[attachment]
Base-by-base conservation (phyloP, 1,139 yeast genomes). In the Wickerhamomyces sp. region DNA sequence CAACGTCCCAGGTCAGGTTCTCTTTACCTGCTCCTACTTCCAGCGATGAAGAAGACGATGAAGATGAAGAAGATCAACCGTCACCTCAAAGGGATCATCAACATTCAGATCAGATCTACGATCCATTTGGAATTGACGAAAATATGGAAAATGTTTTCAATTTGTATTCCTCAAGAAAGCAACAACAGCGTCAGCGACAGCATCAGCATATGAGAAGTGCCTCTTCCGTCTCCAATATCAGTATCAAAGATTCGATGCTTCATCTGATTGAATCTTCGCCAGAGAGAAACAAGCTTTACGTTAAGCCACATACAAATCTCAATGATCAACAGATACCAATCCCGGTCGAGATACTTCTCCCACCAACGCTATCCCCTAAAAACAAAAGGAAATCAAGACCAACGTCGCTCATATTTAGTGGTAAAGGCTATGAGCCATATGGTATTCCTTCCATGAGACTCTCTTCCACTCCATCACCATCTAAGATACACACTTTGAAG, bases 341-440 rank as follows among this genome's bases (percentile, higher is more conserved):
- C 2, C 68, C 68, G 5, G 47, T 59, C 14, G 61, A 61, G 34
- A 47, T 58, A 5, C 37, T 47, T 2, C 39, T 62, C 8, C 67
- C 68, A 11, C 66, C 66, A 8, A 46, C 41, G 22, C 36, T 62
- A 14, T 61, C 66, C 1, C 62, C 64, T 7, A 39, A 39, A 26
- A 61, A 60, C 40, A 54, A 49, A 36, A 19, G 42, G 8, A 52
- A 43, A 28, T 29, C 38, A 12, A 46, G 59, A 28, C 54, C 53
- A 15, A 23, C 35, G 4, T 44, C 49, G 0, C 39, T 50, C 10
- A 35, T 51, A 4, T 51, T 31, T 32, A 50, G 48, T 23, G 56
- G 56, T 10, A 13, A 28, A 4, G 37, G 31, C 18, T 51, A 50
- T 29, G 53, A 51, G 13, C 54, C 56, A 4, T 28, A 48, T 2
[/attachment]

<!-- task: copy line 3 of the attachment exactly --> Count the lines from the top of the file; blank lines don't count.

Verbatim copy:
- A 47, T 58, A 5, C 37, T 47, T 2, C 39, T 62, C 8, C 67